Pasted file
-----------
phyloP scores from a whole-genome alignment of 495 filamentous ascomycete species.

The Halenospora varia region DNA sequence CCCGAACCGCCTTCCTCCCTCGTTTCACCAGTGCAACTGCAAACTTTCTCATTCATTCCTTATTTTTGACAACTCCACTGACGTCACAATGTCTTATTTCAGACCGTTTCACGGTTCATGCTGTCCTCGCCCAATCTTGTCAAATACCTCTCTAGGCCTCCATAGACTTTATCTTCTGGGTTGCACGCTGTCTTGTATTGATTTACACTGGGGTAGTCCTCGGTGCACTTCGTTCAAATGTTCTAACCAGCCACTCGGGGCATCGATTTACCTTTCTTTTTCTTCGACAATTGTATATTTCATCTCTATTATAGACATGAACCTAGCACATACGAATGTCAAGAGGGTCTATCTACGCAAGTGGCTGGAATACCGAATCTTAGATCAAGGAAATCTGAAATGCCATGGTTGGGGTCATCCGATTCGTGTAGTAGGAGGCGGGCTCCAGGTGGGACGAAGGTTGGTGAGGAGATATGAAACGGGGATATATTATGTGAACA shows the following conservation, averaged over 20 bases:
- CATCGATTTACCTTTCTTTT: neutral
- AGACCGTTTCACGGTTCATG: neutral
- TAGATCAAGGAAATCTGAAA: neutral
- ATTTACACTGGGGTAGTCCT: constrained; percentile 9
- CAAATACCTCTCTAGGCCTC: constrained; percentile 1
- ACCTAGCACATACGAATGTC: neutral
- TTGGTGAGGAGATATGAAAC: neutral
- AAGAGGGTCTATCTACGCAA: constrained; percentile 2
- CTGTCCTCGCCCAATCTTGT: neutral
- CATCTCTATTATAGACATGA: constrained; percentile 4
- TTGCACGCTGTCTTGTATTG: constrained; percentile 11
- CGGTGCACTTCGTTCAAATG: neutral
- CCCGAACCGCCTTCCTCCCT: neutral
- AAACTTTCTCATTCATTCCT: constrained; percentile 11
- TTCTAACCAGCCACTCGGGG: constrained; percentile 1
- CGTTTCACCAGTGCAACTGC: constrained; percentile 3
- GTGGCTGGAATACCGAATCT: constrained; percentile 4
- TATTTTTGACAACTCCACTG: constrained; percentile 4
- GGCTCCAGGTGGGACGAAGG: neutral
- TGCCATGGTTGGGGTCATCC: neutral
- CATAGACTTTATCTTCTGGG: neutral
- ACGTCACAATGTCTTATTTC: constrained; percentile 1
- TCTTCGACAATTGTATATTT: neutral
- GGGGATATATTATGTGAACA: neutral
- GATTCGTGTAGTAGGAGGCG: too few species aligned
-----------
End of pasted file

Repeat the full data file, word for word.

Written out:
phyloP scores from a whole-genome alignment of 495 filamentous ascomycete species.

The Halenospora varia region DNA sequence CCCGAACCGCCTTCCTCCCTCGTTTCACCAGTGCAACTGCAAACTTTCTCATTCATTCCTTATTTTTGACAACTCCACTGACGTCACAATGTCTTATTTCAGACCGTTTCACGGTTCATGCTGTCCTCGCCCAATCTTGTCAAATACCTCTCTAGGCCTCCATAGACTTTATCTTCTGGGTTGCACGCTGTCTTGTATTGATTTACACTGGGGTAGTCCTCGGTGCACTTCGTTCAAATGTTCTAACCAGCCACTCGGGGCATCGATTTACCTTTCTTTTTCTTCGACAATTGTATATTTCATCTCTATTATAGACATGAACCTAGCACATACGAATGTCAAGAGGGTCTATCTACGCAAGTGGCTGGAATACCGAATCTTAGATCAAGGAAATCTGAAATGCCATGGTTGGGGTCATCCGATTCGTGTAGTAGGAGGCGGGCTCCAGGTGGGACGAAGGTTGGTGAGGAGATATGAAACGGGGATATATTATGTGAACA shows the following conservation, averaged over 20 bases:
- CATCGATTTACCTTTCTTTT: neutral
- AGACCGTTTCACGGTTCATG: neutral
- TAGATCAAGGAAATCTGAAA: neutral
- ATTTACACTGGGGTAGTCCT: constrained; percentile 9
- CAAATACCTCTCTAGGCCTC: constrained; percentile 1
- ACCTAGCACATACGAATGTC: neutral
- TTGGTGAGGAGATATGAAAC: neutral
- AAGAGGGTCTATCTACGCAA: constrained; percentile 2
- CTGTCCTCGCCCAATCTTGT: neutral
- CATCTCTATTATAGACATGA: constrained; percentile 4
- TTGCACGCTGTCTTGTATTG: constrained; percentile 11
- CGGTGCACTTCGTTCAAATG: neutral
- CCCGAACCGCCTTCCTCCCT: neutral
- AAACTTTCTCATTCATTCCT: constrained; percentile 11
- TTCTAACCAGCCACTCGGGG: constrained; percentile 1
- CGTTTCACCAGTGCAACTGC: constrained; percentile 3
- GTGGCTGGAATACCGAATCT: constrained; percentile 4
- TATTTTTGACAACTCCACTG: constrained; percentile 4
- GGCTCCAGGTGGGACGAAGG: neutral
- TGCCATGGTTGGGGTCATCC: neutral
- CATAGACTTTATCTTCTGGG: neutral
- ACGTCACAATGTCTTATTTC: constrained; percentile 1
- TCTTCGACAATTGTATATTT: neutral
- GGGGATATATTATGTGAACA: neutral
- GATTCGTGTAGTAGGAGGCG: too few species aligned